Procopius' Secret History
By Procopius of Caesarea
Published in 550 AD
Thibault’s Score: 3/5
Procopius was one of Emperor Justinian’s advisors. He wrote several histories of the emperor during his lifetime, all of which praised him. However, once Justinian died, he wrote a final “secret” history, repudiating everything he had written earlier.
The secret history is a long laundry list of reasons why one should hate Justinian. Procopius hurls every conceivable insult at Justinian, his wife Theodora, and his other officials. He accuses Theodra of being a prostitute, implying she would participate in orgies. He calls Justinian bloodthirsty, reminding the reader of how much the emperor likes war and raises taxes to pay for such wars.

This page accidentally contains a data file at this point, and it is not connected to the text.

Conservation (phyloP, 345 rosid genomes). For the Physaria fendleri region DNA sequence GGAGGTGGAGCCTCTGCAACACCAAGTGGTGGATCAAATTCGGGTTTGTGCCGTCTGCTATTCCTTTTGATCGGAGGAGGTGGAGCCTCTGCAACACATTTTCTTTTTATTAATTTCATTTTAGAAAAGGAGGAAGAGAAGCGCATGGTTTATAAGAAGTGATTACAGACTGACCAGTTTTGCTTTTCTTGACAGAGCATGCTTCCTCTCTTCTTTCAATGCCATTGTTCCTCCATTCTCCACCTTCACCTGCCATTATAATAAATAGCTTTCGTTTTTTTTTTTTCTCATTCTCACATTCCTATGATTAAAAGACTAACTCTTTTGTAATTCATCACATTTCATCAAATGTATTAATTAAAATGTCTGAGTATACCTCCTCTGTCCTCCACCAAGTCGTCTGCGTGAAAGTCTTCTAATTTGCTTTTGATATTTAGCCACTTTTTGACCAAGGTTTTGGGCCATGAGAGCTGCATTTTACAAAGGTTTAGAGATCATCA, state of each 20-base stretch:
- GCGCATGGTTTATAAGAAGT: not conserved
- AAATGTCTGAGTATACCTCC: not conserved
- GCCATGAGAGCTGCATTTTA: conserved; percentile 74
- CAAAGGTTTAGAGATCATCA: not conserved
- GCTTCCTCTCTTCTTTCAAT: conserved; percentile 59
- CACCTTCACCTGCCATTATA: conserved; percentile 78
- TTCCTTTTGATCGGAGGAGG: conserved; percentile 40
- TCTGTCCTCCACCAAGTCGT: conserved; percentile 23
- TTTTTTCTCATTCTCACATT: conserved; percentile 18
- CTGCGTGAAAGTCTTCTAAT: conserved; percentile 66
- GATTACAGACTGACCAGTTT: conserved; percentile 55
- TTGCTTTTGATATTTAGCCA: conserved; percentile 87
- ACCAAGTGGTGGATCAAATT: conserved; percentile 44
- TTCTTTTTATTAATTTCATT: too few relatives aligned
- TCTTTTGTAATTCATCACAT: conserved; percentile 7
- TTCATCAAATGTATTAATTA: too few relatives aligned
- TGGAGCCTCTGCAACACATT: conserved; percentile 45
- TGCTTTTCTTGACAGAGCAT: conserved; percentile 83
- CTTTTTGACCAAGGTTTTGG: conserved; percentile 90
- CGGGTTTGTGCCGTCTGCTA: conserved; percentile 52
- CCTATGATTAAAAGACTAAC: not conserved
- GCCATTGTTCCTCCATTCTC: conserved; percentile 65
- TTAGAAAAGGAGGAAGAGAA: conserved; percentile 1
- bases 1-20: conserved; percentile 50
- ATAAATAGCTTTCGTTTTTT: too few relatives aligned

Procopius goes as far as alleging that Justinian is a literal demon. He brings up rumors that Justinian didn’t need to sleep or drink. He also points out that the emperor would metamorphosize into a faceless monster. Finally, Procopius blames Justinian for the earthquakes and plagues affecting the empire.
I love reading primary sources. But this one was very boring. Every chapter reads like the previous one - another reason to hate Justinian. The history doesn’t feel objective, reading like an anti-Obama hit piece from Breitbart.
The period is quite interesting - the transition from Late Antiquity to the Middle Ages is apparent. Procopius still views himself as a Roman, simply living in a world where Rome itself has become a foreign nation. His religion is nominally Christian, but the way he writes is more reminiscent of a Tacitus or a Polybius.
This book is a must read for the serious historians of the period, but should probably be skipped by amateurs.
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